To add to Chicago’s celebration of Black History Month, Porchlight Music Theatre sends a jazz-jolt to Chicago’s February theater scene with a musically rousing, historically revealing production of the “Fats” Waller-inspired “Ain’t Misbehavin’.” Originally conceived as a cabaret show, “Ain’t Misbehavin’” was so popular that it transferred to Broadway, winning three Tony Awards in 1978, bested in the Musical Theatre categories only by the Comden-Green/Coleman “On The Twentieth Century,” which carried away five brass and bronze, nickel-plated medallions. A glimpse into the Harlem Renaissance of the 1920s and thirties, when segregation’s stigmatization fell away from dusk till dawn at the Cotton Club and the Savoy Ballroom, even while the sun’s first rays reinvented racism afresh, Porchlight’s “Ain’t Misbehavin’” pulled the sold-out audience to its feet long before the final medley gushed into the curtain call on the night I saw it.
Porchlight has assembled a production and performance crew from its extended theatrical family, and the comfort level thus established is palpable as soon as you enter Stage 773’s Pro Mainstage. Jeffrey D. Kmiec, having recently contributed stage designs for Porchlight’s productions of “Lady Day at Emerson’s Bar & Grill” and “Double Trouble,” and whose work for Northlight’s “Tom Jones” is currently on display, welcomes the club’s guests with an intimate setting of blue columns, tin ceiling, parquet floor, art nouveau balustrades, ample-but-unobtrusive seating for the five-piece jazz orchestra, and ubiquitous bar, all overseen by Thomas “Fats” Waller’s portrait, his open-toothed, molar-displaying smile and ever-twinkling eyes, crowned with his ever-present bowler hat.
Austin Cook, who graced the first national tour of “Million Dollar Quartet” with his turn as Jerry Lee Lewis, set the scene by arranging chairs, gagging a hopeless battle against the dive’s dust, and finally settling onto the bench of the upright piano from where he would make the piano an extension of a character, pushing into the soundboard of the instrument with such abandon, it was forced to dance along. I thought Cook must have cuticles of steel to be able to gift so many finger-wrenching piano glissandos, but by the second act I caught him stealing moments between chords to pop the punished thumb of his right hand into his mouth for a moment’s cooling. His burnt-orange shoes, always dancing (either on the pedals or on the dusty parquet) had to be oversized; no one has “feet” that are that much “too big.”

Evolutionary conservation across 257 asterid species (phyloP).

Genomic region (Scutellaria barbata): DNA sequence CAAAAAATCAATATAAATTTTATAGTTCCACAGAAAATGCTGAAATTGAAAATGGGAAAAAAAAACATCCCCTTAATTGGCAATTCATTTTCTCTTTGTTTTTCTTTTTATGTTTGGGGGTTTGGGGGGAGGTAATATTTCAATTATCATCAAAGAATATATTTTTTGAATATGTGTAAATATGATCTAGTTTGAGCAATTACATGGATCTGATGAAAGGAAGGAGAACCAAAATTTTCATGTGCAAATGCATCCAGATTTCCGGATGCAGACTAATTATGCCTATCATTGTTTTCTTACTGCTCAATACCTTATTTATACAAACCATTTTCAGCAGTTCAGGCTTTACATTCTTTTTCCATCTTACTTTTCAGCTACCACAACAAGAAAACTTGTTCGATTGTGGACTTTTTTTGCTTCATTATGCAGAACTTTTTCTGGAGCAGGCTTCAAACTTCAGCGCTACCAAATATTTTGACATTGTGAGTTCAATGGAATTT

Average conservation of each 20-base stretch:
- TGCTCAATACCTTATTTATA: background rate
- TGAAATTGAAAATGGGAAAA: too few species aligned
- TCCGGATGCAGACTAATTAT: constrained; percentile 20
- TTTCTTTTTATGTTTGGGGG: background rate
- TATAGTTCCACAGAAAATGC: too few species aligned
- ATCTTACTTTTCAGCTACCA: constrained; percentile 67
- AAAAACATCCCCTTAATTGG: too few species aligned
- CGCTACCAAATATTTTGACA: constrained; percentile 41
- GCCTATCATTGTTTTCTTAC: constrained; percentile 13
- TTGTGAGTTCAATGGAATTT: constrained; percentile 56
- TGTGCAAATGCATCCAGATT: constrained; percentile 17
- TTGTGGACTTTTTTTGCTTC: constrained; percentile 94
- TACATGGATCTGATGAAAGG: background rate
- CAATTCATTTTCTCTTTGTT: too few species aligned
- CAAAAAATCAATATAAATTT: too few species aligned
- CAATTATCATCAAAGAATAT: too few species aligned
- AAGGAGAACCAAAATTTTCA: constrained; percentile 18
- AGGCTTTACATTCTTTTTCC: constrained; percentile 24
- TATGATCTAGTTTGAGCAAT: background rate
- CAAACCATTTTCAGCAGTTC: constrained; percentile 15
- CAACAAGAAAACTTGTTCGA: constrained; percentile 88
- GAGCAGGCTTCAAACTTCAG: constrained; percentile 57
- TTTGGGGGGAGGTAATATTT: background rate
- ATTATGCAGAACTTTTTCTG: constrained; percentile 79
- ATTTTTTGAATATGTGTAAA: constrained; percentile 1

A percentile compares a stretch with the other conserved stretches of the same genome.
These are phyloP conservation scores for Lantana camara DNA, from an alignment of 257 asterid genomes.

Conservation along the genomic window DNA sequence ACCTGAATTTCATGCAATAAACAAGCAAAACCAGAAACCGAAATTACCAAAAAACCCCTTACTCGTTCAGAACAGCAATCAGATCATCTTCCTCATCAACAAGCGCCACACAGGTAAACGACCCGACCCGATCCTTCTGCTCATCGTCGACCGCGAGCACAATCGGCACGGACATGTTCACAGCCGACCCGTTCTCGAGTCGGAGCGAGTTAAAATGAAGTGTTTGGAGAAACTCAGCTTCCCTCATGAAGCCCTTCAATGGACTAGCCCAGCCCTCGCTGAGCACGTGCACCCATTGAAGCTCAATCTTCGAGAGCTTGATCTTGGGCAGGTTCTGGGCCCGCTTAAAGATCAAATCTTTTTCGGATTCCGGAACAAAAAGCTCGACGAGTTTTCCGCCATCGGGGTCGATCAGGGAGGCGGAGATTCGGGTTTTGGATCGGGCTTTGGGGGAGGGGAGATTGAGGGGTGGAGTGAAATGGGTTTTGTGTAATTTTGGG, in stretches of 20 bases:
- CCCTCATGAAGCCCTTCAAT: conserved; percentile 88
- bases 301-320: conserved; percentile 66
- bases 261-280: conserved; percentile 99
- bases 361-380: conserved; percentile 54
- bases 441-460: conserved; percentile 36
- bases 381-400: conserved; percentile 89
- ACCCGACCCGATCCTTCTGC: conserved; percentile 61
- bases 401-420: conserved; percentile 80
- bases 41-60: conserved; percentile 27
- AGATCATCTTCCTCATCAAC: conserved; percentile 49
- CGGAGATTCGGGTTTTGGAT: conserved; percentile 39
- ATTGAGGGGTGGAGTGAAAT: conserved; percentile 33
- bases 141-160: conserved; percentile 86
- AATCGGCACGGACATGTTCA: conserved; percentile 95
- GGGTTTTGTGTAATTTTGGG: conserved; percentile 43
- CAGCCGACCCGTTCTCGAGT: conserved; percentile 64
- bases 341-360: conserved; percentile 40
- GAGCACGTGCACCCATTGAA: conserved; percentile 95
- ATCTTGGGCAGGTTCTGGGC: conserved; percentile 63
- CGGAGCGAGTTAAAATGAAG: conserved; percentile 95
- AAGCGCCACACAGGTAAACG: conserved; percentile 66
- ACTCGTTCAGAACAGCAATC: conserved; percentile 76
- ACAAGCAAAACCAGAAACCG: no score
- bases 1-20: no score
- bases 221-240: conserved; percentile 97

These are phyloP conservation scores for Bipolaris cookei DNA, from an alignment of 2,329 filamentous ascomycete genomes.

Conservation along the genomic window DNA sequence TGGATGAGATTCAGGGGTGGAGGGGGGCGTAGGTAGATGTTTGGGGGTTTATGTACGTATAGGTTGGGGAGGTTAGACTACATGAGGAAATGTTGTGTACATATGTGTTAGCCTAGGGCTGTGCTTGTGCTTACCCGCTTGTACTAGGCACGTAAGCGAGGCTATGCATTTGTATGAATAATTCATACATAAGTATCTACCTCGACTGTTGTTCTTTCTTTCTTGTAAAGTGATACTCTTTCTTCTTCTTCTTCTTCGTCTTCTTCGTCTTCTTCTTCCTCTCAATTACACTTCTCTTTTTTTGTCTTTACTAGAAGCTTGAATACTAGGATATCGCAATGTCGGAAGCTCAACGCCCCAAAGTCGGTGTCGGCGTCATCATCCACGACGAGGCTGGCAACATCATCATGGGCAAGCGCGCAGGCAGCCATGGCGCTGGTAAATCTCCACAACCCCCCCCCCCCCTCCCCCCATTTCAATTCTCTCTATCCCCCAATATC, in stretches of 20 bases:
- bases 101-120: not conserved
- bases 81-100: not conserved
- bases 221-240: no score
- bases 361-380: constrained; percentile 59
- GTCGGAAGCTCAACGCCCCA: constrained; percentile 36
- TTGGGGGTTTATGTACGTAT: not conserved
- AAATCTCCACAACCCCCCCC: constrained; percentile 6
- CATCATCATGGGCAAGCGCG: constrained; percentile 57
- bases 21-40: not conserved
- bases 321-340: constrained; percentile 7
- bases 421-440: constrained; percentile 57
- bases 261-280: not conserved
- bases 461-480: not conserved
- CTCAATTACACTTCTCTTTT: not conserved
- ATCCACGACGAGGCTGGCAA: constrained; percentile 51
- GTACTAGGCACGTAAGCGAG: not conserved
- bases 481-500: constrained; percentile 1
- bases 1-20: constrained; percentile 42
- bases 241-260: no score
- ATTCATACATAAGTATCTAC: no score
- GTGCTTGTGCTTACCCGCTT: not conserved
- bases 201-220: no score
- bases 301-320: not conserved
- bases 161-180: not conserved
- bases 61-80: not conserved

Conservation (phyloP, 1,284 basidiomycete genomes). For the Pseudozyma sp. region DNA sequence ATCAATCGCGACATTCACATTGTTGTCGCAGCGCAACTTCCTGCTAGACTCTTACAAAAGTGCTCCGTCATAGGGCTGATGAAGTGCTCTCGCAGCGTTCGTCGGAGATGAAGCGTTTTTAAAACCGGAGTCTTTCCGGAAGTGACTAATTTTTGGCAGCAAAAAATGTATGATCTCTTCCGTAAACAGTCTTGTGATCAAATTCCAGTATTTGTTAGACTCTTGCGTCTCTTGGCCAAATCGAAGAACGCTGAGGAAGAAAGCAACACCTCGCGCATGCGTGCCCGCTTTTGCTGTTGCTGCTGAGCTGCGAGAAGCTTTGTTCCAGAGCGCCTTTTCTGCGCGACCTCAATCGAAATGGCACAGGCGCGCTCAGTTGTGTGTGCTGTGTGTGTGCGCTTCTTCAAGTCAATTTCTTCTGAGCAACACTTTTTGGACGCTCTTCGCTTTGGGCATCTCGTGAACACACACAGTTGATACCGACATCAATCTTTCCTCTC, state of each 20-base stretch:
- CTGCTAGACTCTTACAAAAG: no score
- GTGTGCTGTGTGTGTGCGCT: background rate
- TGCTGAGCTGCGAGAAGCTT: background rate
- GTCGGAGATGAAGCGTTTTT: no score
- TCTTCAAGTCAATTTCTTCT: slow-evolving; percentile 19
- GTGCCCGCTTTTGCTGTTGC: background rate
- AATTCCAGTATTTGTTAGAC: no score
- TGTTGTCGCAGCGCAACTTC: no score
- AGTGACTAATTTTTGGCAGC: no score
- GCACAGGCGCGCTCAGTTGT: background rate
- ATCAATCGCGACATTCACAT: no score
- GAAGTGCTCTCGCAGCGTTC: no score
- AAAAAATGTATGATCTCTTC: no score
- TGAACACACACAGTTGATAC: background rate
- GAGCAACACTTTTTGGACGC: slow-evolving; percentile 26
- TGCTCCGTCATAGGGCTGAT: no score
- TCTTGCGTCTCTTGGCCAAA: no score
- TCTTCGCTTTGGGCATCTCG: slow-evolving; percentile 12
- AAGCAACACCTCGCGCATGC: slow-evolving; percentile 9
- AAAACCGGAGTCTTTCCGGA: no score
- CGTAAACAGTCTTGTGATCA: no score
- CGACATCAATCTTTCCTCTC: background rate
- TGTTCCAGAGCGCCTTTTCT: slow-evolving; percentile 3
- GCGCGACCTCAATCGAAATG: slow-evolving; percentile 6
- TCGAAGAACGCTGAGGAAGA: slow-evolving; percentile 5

Brenda Didier, a longtime choreographer in the greater Chicago area, continues her tenure as a director/choreographer, a special echelon in our city’s theater stratosphere (the ranks of whom include Jim Corti, the artistic director of Aurora’s Paramount Theatre, and the highly acclaimed Rachel Rockwell) that allows an uninterrupted performance vision from acting to singing to dance, and she doesn’t disappoint. Didier’s understanding of “Ain’t Misbehavin’” as both a celebration and a commentary is delivered by her cast of Robin Da Silva, Sharriese Hamilton, Donterrio Johnson, Lorenzo Rush Jr. and Lina Wass who hit all of the vocal and emotional highlights, skipping none of the imperative moment-to-moment transitions, and moving in and out of dance so seemingly naturally that a moment of movement seems as natural as Gene Kelly’s wet-lamppost routine.
Da Silva, in the track that made Nell Carter a star, delivers Waller’s own “Honeysuckle Rose” with a pliant voice that spends so much time speaking the words that her moments of tone-spinning lyricism serve to suddenly remind the listener that her stories are actually being sung. Wass, possessed of the type of silvery tremolo that soothes and invites at the same time, has given Porchlight’s audiences both a charmingly hesitant Marta in “Company” and a glorious turn as Sarah’s Friend in “Ragtime”; here she makes Waller’s “Squeeze Me” just the right amount of naughty. Hamilton, fresh from Porchlight’s “Pal Joey,” brightens every moment with a girlish naivety that we discover to be a finely honed calculation when she sashays upstage after cooing through “Keepin’ Out of Mischief Now” and we catch her fingers crossed behind her back. Johnson, who bears an uncanny resemblance to André De Shields of the original cast, keeps the audience on the edge of their seats for “The Viper’s Drag,” with its unashamed celebration of “the reefer.” And Rush nails it with his voluptuous tenor voice crooning one minute, shouting the next, and imitating the infectious Waller cackle.
But “Ain’t Misbehavin’,” as conceived by Murray Horwitz and Richard Maltby Jr., never lets the joint’s jumping take us too far away from the realities of the African-American daylight experience of the Tin Pan Alley days. What will stay with me for a very long time are lyrics from the song “Black and Blue,” sung in close harmony by the entire cast:
I’m white…inside…but that don’t help my case / ’cause I…can’t hide…what is in my face / How would it end…ain’t got a friend / My only sin…is in my skin / What did I do…to be so black and blue. (Aaron Hunt)
Porchlight Music Theatre at Stage 773, 1225 West Belmont, (773)327-5252, porchlightmusictheatre.org. $39. Through March 9.